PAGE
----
Toolkit | Access to Postsecondary Education
STATE LAWS & POLICIES
We recommend that any tuition equity bill contain language to address these critical issues:
- The bill’s language should be as inclusive as possible, i.e., the bill should be written to help all the state’s students, including U.S. citizens and immigrants, regardless of their immigration status.
- To avoid a challenge in court, make sure the bill complies with 8 U.S.C. section 1623 by ensuring that U.S. citizens who meet the criteria would qualify to pay in-state tuition rates, regardless of whether they are state residents.
The model language below is typical of a state tuition equity bill or law that’s meant to help students who attended school in the state. We encourage you to use this language as a template and to make any appropriate revisions. If you look at the tuition equity laws linked to in the table titled “Laws & Policies Improving Access to Higher Education for Immigrants,” you’ll notice variations of this language in the various bills. We also encourage you to reach out to NILC for more information and help.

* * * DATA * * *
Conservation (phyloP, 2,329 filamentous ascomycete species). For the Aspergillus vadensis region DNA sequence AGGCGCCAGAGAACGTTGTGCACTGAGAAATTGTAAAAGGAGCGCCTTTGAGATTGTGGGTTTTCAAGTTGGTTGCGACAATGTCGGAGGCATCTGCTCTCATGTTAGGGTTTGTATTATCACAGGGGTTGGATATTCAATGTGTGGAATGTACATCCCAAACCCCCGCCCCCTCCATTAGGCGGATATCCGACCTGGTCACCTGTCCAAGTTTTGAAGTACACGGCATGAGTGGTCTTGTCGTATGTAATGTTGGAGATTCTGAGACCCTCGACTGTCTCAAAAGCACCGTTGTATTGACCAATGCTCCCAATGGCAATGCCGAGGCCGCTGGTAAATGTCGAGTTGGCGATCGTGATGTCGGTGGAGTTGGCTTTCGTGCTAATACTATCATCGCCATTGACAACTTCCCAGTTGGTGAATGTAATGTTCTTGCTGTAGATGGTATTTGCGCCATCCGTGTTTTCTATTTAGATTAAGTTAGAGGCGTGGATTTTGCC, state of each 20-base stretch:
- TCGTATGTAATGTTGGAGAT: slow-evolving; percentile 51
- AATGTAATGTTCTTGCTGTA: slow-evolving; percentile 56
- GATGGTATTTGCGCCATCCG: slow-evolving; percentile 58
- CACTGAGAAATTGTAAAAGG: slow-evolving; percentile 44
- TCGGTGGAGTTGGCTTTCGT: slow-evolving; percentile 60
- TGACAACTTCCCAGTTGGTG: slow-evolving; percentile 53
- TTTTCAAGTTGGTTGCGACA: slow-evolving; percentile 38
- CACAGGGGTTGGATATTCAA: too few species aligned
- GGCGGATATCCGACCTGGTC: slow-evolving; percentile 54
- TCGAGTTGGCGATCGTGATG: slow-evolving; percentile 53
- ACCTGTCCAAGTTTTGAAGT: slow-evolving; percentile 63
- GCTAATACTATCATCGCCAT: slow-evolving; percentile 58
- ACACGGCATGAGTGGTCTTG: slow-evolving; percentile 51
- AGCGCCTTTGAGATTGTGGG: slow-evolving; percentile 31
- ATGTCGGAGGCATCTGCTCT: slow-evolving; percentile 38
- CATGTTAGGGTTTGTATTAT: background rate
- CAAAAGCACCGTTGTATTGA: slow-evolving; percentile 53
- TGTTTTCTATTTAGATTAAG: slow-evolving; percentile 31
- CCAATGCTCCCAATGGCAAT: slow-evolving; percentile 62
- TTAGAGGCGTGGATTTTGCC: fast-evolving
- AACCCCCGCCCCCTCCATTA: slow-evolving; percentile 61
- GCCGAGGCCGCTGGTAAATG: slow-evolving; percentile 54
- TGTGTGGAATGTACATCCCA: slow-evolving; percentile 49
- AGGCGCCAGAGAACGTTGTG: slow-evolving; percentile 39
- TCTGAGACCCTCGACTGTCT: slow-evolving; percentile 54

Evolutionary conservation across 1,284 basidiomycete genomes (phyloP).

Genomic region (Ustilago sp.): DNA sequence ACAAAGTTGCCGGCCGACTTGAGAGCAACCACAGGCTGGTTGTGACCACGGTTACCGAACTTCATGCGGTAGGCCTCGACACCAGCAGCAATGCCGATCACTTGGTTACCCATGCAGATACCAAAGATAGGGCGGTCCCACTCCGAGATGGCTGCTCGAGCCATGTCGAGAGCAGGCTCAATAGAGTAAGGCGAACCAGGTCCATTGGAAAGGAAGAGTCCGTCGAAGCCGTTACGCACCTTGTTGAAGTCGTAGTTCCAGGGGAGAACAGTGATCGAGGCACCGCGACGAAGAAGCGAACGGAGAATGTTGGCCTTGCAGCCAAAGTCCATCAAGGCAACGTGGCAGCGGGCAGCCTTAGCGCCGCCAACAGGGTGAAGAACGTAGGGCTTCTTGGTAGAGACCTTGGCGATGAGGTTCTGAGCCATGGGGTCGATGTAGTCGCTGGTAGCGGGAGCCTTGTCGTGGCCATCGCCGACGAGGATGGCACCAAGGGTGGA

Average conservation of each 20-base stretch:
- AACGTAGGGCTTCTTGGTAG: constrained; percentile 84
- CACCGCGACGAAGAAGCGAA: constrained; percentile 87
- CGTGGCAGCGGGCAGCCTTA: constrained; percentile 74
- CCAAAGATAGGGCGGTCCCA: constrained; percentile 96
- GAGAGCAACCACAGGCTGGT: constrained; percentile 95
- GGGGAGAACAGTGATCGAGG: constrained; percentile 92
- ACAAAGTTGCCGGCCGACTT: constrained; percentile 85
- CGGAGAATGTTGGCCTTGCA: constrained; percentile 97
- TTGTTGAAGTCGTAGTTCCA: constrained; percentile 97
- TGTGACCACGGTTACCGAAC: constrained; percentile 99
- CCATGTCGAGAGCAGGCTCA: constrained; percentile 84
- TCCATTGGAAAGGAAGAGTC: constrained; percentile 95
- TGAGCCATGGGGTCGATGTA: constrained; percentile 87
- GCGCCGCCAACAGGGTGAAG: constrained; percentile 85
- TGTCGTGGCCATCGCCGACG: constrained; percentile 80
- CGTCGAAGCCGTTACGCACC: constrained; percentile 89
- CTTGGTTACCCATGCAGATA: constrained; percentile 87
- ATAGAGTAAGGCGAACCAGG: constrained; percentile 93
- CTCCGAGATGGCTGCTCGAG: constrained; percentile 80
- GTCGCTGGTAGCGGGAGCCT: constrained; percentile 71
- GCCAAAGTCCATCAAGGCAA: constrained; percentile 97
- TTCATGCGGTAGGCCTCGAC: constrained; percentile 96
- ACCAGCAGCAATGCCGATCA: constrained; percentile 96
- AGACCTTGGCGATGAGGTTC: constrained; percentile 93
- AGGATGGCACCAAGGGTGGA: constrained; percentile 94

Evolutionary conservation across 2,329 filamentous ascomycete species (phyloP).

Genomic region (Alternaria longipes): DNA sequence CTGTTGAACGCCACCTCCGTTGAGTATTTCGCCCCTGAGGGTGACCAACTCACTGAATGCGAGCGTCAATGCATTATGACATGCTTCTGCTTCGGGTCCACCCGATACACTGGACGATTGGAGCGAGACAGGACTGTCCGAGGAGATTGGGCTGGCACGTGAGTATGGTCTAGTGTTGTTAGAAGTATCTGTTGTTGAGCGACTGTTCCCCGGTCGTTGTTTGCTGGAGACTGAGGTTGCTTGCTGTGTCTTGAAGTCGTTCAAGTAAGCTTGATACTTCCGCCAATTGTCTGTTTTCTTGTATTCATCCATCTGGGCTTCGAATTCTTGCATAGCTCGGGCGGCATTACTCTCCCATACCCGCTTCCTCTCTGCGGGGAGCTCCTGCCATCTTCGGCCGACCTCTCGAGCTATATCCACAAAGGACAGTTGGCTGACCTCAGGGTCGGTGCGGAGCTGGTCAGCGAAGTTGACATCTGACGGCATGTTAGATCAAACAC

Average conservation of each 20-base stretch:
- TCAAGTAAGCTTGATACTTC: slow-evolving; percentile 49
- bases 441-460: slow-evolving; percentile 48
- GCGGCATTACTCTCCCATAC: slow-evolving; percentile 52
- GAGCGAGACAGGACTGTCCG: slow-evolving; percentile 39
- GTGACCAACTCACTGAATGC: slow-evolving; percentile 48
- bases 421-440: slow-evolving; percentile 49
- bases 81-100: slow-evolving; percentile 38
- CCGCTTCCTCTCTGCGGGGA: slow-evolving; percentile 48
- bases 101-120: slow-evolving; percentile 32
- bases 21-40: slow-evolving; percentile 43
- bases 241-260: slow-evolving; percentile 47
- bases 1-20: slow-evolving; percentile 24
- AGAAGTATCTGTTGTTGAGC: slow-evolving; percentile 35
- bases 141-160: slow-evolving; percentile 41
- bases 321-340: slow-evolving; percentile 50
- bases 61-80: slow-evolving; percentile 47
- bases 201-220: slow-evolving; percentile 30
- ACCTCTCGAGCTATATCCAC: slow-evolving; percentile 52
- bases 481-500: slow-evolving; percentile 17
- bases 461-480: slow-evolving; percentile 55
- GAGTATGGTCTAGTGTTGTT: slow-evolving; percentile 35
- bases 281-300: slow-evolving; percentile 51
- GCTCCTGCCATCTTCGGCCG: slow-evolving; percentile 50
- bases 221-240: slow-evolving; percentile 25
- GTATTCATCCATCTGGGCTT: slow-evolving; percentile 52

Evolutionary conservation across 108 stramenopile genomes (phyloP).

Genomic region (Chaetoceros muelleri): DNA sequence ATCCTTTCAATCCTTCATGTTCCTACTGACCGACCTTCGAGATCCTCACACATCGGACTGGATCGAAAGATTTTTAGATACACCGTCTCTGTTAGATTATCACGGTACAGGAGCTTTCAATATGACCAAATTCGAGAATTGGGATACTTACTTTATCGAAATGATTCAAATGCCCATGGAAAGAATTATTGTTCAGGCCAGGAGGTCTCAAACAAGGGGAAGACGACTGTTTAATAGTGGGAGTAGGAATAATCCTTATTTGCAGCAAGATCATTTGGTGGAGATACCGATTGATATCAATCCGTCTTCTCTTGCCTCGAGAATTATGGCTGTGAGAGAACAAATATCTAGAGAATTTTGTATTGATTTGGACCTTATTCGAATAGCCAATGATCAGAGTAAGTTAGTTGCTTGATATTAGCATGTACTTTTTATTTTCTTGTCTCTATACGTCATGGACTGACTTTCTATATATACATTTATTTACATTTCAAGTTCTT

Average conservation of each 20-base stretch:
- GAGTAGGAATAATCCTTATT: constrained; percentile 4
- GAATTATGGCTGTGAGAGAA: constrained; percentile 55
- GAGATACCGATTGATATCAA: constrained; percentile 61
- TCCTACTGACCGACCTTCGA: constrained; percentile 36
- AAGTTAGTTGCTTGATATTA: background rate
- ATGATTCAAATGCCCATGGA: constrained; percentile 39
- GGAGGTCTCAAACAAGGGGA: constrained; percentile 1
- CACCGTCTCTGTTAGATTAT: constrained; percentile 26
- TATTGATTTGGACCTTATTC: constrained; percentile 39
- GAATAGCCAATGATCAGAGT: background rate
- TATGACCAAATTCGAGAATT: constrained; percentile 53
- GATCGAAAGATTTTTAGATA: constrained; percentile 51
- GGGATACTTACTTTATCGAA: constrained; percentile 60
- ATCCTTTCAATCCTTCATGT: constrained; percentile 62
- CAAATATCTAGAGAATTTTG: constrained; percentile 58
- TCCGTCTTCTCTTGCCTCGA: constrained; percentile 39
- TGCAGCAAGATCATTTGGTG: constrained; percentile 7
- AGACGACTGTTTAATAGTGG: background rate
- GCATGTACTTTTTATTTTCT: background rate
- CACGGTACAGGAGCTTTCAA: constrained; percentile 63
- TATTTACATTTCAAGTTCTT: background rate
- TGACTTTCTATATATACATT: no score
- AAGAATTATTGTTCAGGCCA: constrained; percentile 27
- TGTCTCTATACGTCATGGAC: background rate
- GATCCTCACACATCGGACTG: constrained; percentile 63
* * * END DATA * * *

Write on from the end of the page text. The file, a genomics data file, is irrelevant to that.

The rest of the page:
(1) An individual, other than a nonimmigrant within the meaning of 8 U.S.C. 1101(a)(15)(F), (a)(15)(H)(iii), (a)(15)(J) (including only students or trainees) or (a)(15)(M), shall be exempt from paying out-of-state tuition rates if the individual meets all the following criteria: (i) attended high school in [State] for [##] or more years, (ii) graduated from a [State] high school or attained the equivalent thereof, and (iii) is registered as an entering student, or is enrolled at a public institution of higher education in [State].
(2) Information obtained in the implementation of this section is confidential and shall be used or disclosed only for purposes of administering this program.